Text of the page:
“The club is 114 years old and it is not private anymore,” Griffith said in a phone interview. “Once the village took it over, it opened membership to all residents of Port Jefferson. Membership pays a fee and they operate the club not by using the residents tax money, but by membership dues paid to the country club.”

Due to the erosion of East Beach, the clubhouse, which sits along 170 acres of village property with golf, tennis and parking facilities, is in danger of falling down the slope. Village residents and elected officials are now weighing their options. 

Man vs. Mother Nature

TBR News Media sat down with Mayor Margot Garant in an exclusive interview. She addressed the rapid erosion of East Beach, the precarious fate of the clubhouse and the measures her administration is taking to address this growing problem.

“This is a village asset,” Garant said. “We always say that the country club is one of the five crown jewels of the village and I feel I have to do everything I can — and I will continue to do so — to preserve that facility because I think that’s in the best interest of the community.”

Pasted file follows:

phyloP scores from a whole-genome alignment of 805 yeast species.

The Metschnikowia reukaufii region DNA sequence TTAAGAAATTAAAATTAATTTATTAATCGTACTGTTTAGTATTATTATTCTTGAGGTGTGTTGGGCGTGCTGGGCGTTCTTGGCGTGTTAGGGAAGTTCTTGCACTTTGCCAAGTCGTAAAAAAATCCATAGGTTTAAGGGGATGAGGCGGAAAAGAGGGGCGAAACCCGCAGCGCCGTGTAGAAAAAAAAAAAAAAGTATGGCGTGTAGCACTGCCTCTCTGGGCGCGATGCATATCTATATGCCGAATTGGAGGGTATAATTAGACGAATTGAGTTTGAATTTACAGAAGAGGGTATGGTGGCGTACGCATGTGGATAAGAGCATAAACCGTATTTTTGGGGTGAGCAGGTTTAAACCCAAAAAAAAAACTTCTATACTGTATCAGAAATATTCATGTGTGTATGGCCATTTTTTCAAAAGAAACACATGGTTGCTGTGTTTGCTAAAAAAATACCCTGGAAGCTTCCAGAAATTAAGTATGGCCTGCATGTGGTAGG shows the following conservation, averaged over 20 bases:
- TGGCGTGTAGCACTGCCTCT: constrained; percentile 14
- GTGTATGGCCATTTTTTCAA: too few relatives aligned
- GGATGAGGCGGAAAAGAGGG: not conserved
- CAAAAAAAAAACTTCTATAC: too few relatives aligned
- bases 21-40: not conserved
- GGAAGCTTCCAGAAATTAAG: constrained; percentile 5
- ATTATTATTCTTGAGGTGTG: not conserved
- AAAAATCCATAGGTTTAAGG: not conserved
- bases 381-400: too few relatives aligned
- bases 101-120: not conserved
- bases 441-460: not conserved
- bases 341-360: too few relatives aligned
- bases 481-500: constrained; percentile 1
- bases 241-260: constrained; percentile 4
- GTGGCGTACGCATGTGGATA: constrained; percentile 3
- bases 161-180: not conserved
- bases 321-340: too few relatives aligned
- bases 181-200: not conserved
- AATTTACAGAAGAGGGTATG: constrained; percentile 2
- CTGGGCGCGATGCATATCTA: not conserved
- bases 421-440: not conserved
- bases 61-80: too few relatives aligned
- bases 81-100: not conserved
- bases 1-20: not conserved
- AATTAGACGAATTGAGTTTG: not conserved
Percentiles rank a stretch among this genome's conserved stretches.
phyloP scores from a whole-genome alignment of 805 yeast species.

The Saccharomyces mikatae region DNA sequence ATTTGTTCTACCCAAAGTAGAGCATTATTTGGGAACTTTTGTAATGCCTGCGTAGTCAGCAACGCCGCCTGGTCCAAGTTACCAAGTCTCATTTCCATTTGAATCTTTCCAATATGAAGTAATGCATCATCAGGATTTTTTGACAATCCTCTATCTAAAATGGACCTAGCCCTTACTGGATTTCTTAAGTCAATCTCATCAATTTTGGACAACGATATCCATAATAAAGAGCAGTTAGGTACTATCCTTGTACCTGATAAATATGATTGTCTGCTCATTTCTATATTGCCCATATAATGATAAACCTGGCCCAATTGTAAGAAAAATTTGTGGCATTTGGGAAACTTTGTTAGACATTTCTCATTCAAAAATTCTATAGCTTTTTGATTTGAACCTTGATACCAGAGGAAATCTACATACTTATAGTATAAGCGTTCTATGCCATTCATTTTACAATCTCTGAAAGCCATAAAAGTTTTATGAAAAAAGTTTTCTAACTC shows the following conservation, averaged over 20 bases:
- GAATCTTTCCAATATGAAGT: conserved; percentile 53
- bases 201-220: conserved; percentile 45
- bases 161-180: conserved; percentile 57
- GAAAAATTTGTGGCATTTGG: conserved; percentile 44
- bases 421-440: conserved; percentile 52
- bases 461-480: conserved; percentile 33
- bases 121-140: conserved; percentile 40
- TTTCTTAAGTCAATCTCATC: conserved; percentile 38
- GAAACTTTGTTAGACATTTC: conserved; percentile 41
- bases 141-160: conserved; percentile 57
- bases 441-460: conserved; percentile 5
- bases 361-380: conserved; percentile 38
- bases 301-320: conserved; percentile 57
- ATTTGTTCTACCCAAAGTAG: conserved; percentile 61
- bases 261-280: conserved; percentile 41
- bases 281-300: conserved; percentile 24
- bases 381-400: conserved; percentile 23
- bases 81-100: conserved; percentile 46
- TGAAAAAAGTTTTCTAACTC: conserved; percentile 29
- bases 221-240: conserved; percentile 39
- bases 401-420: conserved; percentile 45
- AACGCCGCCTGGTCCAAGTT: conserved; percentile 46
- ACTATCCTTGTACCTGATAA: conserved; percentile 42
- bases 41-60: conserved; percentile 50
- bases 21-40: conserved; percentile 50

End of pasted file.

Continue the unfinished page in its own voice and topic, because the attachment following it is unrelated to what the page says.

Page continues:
Projects to combat erosion have been ongoing since 2015. Intense storms, such as hurricanes Irene and Sandy, prompted shoreline restoration efforts on behalf of the village. However, as officials addressed the damaged beach, they spotted an even more alarming trend along the bluff.

“We noticed that the bluff started to have chunks of land just kind of detach and start sliding down the hill,” Garant said. 

Malcolm Bowman, professor of physical oceanography at Stony Brook University and distinguished service professor at the School of Marine and Atmospheric Sciences, said eroding bluffs have become commonplace for coastal communities along the North Shore.